recoiledsnake writes: Windows Phone is continuing to make inroads over the Atlantic, almost doubling its share of new phones sold in France, Germany, Italy, Spain, and the UK. According to Kantar Worldpanel, Windows Phone has now hit 9.2 percent share in those key European countries, up from just 5.1 percent share last year. Most interesting of all, perhaps, is Windows Phone’s performance in Germany, where Microsoft’s mobile platform hit 8.8 percent. That’s just one single percentage point below iPhone — a massive achievement. In addition, Windows Phone hit 10.8 percent share in France and 12 percent share in Great Britain, the first time it has ever hit double digits in either of those two countries. Perhaps this will lead Google to stop blocking the Youtube app for Windows Phone?
recoiledsnake writes: A federal jury has ordered Google to pay Microsoft $14.5 million in damages for breach of contract for failing to license at reasonable terms standard essential patents covering WiFi and H.264 used in the Xbox game console and Windows. Motorola had demanded Microsoft pay annual royalties of up to $4 billion for use of patents that are part of the H.264 video and 802.11 wireless standards, which are baked into Windows and the Xbox video game console. Microsoft said it was willing to pay royalties but not at the 2.25 percent of the product price that Motorola sought. We previously covered Motorola's demands.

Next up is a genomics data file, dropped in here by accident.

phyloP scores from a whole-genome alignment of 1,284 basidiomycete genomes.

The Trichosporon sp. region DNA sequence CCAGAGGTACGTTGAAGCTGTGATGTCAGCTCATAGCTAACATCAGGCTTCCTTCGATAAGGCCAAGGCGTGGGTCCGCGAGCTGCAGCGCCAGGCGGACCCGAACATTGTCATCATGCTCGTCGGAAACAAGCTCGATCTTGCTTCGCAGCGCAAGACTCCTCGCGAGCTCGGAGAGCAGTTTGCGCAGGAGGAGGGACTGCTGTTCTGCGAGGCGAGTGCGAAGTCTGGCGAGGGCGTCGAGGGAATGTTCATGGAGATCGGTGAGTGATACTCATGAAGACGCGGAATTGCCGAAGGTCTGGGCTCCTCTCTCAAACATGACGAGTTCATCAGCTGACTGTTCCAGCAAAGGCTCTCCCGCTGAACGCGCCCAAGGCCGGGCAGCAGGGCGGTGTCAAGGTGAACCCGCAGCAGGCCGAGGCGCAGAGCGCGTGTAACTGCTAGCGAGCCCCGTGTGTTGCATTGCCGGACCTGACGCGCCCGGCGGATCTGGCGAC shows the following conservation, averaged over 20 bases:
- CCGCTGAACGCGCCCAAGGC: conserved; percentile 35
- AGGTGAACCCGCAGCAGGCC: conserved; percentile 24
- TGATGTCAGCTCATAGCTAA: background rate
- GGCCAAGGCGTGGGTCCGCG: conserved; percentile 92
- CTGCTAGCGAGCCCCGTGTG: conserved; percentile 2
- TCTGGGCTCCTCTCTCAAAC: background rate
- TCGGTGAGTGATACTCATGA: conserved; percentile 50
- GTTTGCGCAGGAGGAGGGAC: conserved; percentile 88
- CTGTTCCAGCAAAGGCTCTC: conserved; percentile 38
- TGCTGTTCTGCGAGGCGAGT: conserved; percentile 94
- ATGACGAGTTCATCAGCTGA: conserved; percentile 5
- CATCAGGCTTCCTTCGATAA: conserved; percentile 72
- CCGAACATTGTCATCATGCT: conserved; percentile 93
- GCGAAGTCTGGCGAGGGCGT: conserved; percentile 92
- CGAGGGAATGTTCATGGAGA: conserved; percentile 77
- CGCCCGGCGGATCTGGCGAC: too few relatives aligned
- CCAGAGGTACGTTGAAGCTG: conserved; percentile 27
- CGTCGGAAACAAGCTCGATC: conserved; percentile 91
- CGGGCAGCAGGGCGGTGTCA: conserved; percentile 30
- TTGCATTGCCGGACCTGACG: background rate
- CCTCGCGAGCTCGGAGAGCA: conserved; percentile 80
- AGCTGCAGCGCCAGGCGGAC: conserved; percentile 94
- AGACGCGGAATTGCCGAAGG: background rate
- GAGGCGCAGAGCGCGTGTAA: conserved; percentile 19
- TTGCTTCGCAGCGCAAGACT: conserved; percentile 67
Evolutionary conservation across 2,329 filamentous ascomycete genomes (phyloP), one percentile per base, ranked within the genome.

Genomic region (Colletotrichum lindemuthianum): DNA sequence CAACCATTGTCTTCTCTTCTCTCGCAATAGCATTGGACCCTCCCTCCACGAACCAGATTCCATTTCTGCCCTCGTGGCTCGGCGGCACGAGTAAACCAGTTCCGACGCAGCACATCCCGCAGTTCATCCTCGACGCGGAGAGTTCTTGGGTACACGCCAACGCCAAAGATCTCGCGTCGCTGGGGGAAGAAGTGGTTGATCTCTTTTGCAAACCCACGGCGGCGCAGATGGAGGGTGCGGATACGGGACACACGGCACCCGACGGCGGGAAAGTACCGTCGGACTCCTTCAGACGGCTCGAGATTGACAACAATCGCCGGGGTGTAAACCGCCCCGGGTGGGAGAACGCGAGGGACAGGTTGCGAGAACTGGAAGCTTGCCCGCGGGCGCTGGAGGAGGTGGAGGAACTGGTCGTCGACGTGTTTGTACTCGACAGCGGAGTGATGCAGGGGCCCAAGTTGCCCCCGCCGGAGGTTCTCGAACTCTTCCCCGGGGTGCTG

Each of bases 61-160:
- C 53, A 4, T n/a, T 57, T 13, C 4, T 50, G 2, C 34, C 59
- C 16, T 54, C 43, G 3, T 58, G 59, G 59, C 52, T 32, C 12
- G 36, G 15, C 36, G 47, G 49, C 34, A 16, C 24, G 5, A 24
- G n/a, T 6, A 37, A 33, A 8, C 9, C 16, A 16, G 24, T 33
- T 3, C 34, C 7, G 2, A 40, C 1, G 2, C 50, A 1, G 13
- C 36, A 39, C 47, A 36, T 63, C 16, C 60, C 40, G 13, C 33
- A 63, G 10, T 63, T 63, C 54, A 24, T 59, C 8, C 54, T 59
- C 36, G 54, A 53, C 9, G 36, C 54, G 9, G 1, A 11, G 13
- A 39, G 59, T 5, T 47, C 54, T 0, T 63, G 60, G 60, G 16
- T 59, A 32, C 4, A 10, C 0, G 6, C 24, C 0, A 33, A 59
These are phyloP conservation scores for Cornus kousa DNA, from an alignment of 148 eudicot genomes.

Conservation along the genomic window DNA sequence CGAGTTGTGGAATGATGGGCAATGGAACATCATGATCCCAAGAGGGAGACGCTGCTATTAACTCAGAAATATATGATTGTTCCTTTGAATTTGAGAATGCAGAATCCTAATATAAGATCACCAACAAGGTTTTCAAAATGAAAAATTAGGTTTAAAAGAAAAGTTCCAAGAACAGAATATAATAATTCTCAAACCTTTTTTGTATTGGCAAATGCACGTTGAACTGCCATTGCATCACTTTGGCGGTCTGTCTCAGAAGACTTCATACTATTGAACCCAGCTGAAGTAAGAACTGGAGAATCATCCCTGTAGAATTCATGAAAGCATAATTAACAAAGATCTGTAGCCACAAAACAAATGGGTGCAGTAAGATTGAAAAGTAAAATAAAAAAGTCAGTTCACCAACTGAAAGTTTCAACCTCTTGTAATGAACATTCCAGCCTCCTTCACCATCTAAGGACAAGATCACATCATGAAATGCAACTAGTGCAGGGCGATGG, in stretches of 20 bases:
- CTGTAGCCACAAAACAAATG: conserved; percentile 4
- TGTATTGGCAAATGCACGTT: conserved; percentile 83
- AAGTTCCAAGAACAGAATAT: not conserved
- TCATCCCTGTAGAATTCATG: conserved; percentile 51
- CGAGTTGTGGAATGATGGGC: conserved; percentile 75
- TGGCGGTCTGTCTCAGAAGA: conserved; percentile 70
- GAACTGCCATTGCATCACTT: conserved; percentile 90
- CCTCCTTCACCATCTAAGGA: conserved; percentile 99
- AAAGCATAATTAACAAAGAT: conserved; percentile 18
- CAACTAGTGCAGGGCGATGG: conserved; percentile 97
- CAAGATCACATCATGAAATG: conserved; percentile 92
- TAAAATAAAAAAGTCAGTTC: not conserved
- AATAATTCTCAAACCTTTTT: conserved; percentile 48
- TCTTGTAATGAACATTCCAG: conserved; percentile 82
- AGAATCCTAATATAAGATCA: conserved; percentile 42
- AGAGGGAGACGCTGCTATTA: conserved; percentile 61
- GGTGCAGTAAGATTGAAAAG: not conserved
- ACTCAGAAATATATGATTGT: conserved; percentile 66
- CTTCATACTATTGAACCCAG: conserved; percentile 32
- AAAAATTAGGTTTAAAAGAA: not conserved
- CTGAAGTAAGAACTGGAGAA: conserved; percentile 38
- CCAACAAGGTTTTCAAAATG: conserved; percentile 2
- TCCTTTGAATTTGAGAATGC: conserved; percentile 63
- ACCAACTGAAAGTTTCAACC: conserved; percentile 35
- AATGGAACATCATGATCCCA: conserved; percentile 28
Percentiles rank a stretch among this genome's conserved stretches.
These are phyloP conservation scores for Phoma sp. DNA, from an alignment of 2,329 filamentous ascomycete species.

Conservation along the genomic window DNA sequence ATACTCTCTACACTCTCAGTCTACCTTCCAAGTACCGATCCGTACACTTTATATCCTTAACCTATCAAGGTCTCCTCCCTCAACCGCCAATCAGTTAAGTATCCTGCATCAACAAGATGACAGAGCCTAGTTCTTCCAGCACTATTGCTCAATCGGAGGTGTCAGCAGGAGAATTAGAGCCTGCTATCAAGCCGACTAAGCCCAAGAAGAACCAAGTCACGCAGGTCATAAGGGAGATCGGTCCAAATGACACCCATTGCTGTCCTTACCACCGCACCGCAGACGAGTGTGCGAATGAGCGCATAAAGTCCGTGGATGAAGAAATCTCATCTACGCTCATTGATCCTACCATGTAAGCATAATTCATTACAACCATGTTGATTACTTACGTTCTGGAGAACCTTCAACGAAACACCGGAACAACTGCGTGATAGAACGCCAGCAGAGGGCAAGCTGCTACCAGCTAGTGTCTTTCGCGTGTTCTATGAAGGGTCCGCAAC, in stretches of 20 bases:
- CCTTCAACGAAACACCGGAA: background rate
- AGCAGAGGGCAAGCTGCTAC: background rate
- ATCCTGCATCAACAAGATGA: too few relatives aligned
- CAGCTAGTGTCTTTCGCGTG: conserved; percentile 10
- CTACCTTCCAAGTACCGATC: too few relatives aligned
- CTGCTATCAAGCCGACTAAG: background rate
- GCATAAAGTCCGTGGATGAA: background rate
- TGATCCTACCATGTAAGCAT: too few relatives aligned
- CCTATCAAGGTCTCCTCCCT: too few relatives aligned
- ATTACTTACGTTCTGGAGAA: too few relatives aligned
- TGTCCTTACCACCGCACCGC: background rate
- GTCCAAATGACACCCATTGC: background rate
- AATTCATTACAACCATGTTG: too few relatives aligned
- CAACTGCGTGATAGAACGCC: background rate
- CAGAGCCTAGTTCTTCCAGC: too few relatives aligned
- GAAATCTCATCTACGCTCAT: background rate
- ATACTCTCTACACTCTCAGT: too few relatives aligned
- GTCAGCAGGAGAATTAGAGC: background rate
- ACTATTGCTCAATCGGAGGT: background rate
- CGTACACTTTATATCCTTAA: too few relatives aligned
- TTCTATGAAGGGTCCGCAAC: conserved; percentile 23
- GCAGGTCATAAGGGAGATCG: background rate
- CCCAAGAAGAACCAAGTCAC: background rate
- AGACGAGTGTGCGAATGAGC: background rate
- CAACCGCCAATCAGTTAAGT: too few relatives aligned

recoiledsnake writes: A federal jury in Seattle ordered Google to pay Microsoft $14.5 million in damages for breach of contract for failing to license at reasonable terms standard essential patents covering wireless and video technology used in the Xbox game console. Motorola had demanded Microsoft pay annual royalties of up to $4 billion for use of patents that are part of the H.264 video and 802.11 wireless standards, which are baked into Windows and the Xbox video game console. Microsoft said it was willing to pay royalties but not at the 2.25 percent of the product price that Motorola sought. We previously covered Motorola's exorbitant demands.
recoiledsnake writes: German site Horizont Online reports that [translate link] Google paid AdBlock Plus to unblock it's own ads. According to their tests, Google's text ads show up with AdBlock Plus installed, but Bing's and Yahoo's are blocked even though they are similarly less intrusive. This creates a conflict of interest for AdBlock Plus since it encourages companies to pay them to get whitelisted. Note, Adblock Plus is not directly related to Adblock. We previously covered the FTC was making new rules to prevent search results from looking like ads and how 62% of folks didn't even realize there were ads on search result pages because of search engines reducing background contrast to increase ad clicks.